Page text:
Negotiating a Pay Increase at Your Job: How Do You Respond to a Low-Ball Offer?

By · Monday, September 30th, 2013

Many of you feel and fear that your boss will, at best, offer a token or substandard raise.  The fear comes in not knowing how to handle that situation and not knowing the art of negotiating it higher…..especially much higher.

Like so many things in life, we aren’t experienced enough to feel comfortable with the finesse required in negotiating.  Instead we allow either fear or brashness to take control.  Plus there is the perception that your boss holds all the cards, since he employs you and writes the checks.  That negative thinking is how you got into a low paying situation to begin with.

You have power!  You have lots of power, if you are a value added employee like we addressed in earlier posts.  Great workers and contributors are hard to find.  Your boss may not act as if they are hard to find, but they are.  So if you are part of the top 20% at what you do, then you are locked and loaded with power to negotiate.

That feeling of insecurity or fear is normal.  Naturally you don’t want your ego bruised or be forced to get a new job.  What you really lack is a coach or mentor who can handhold you through the process.   Let’s be clear, it is not a cookie cutter process that you can simply memorize.  The approach is dynamic and changes as the verbal exchange proceeds between you and your boss.   It changes with each boss, each company style and one’s own personality.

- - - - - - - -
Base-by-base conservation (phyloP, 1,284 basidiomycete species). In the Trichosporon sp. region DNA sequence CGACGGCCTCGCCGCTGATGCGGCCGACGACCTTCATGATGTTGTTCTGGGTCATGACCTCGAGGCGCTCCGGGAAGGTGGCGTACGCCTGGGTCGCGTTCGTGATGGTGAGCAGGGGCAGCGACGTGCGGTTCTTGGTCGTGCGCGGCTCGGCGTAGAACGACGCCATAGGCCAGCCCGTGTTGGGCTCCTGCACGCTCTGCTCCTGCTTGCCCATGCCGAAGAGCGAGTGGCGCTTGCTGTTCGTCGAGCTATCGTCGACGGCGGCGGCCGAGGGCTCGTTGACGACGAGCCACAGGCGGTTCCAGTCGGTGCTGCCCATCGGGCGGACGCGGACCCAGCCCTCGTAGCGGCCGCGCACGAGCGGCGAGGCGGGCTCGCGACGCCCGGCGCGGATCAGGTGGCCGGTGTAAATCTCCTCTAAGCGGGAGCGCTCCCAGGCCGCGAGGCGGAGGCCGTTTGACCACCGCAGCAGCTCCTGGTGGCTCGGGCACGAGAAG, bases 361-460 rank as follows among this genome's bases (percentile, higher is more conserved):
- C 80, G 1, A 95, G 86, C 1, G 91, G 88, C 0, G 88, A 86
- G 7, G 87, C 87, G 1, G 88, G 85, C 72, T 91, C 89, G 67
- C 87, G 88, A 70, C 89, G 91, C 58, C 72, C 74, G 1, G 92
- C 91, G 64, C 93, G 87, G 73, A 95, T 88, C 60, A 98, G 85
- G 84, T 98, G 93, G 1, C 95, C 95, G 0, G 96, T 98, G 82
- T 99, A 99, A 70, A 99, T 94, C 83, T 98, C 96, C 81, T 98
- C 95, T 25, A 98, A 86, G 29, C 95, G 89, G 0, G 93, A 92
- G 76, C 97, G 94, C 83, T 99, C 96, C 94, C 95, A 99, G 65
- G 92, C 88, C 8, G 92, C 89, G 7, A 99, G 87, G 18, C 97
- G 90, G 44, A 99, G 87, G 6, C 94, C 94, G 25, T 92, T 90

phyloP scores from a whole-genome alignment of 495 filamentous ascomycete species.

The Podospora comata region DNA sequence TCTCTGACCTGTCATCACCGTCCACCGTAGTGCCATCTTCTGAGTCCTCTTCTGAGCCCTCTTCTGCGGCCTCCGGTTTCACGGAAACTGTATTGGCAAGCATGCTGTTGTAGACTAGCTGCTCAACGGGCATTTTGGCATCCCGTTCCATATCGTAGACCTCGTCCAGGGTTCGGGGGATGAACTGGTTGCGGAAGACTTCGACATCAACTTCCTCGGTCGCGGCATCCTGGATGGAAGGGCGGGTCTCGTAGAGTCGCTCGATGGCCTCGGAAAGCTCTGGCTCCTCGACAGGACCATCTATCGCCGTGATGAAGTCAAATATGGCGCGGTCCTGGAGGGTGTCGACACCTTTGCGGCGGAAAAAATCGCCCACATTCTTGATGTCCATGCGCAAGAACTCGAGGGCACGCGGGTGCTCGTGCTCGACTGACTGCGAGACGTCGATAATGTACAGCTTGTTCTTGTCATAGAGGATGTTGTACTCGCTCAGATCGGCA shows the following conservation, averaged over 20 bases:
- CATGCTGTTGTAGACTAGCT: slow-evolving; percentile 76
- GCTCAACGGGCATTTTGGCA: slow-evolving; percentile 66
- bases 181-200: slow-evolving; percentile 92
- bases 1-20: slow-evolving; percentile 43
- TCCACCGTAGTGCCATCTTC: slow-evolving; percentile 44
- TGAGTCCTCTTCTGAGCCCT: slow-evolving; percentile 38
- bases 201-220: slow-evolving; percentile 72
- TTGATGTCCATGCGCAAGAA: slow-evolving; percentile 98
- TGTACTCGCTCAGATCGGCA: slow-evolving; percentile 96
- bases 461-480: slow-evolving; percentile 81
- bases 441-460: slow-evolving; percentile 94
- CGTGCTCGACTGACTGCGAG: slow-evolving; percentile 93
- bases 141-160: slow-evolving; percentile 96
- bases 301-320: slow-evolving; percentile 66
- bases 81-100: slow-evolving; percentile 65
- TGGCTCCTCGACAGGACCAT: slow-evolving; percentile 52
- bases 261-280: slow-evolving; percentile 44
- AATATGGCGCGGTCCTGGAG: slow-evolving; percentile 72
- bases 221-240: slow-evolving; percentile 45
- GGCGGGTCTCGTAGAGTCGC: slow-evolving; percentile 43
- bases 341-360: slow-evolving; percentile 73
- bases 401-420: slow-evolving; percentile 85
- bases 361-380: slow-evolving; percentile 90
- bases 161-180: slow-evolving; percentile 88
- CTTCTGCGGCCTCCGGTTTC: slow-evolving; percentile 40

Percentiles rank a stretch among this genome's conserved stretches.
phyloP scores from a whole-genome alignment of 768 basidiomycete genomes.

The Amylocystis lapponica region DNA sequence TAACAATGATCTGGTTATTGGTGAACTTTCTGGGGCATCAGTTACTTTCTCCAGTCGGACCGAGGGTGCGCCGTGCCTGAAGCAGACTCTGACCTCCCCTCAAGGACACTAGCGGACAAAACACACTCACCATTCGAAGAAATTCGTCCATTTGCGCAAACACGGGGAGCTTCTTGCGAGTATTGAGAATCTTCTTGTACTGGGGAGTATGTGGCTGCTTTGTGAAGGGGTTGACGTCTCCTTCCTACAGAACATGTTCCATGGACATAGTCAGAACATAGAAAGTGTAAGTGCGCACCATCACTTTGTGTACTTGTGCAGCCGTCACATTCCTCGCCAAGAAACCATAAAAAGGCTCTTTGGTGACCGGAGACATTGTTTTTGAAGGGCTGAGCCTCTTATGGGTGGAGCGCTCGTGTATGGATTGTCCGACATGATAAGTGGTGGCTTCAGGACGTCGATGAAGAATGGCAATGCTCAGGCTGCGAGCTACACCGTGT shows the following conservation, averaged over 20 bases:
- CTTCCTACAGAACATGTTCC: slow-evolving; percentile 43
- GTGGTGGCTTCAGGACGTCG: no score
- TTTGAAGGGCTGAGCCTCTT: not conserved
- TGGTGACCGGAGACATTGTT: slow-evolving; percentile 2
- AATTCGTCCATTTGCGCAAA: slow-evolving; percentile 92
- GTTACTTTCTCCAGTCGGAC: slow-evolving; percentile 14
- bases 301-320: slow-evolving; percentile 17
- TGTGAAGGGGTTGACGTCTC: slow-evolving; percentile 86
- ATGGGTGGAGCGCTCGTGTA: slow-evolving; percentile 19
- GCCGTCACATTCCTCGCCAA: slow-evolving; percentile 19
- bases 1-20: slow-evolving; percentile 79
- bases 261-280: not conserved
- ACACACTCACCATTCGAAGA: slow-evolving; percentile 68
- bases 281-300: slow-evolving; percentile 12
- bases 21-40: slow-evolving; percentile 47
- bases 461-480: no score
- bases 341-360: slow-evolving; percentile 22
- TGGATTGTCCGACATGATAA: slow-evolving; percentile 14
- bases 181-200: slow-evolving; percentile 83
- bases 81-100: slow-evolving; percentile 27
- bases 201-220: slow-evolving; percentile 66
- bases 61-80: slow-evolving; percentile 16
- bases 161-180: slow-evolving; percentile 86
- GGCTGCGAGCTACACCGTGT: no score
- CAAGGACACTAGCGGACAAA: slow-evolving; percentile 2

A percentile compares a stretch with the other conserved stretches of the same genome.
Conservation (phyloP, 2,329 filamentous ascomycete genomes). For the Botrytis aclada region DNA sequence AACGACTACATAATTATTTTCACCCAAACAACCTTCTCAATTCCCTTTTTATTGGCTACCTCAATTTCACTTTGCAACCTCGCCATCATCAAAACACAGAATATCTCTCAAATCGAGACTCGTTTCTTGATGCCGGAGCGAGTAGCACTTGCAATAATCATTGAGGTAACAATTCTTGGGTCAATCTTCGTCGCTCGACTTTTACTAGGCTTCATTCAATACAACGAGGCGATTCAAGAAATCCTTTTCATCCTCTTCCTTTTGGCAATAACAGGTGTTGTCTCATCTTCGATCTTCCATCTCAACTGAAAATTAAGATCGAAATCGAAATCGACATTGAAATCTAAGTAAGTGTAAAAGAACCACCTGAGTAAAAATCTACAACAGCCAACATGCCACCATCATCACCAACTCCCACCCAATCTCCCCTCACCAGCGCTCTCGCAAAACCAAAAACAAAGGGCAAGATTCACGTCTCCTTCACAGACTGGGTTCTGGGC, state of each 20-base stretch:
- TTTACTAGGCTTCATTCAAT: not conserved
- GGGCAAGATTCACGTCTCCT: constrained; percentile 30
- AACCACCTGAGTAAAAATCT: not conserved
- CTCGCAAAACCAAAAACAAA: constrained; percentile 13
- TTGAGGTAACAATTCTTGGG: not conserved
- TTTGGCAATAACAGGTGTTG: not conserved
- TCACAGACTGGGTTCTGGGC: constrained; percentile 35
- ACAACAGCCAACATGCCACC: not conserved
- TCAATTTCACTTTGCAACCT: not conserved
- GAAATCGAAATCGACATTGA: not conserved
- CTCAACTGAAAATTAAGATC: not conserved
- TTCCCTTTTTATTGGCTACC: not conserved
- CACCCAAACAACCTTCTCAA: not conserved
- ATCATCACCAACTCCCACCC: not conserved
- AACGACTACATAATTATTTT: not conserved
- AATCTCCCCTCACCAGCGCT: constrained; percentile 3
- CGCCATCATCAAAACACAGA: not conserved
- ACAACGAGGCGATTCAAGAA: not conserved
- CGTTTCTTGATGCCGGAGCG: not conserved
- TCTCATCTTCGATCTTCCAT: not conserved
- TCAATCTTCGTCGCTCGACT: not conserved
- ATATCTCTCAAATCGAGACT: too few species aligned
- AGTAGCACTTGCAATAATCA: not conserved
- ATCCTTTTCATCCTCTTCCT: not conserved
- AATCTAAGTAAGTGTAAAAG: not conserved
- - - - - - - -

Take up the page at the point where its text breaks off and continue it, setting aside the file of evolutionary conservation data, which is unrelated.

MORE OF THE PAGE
Believe me; your boss is used to getting his/her own way with salaries.  However, when you go in for a raise and actually know how to respond proactively then your boss’s position is weakened.  Plus, your boss does not have a coach, but now you do.  He/she only has the implied power of his/her position, which is as a job provider.  That job provider status is matched by your accomplishments as a problem solver.  You solve problems and your boss pays for your positive results.  That is a fair exchange.  Money for problems solved.  There is almost always someone else who will pay well for the problems that you solve.  So your boss does not have all the power that you may have previously given him or her.

When handled well by you, your boss will not feel superior to you.  In fact, a talented employee actually has at least as much power as the boss….and often more.  Yes more. Again, it depends on the perceived need in the mind of the employer for the employee’s services.   Your job is to increase the perceived need in the mind and heart of your boss.

Caveat, everyone has a point of no return, but we aren’t even dealing with that in our discussions. Part of our process together is to raise the level of your perceived worth in the eyes of your boss.  This is not hard to do.  We’ll address how to do that when you’re ready to go.

What do you say or do when your boss offers an embarrassing low raise? Share your story below:

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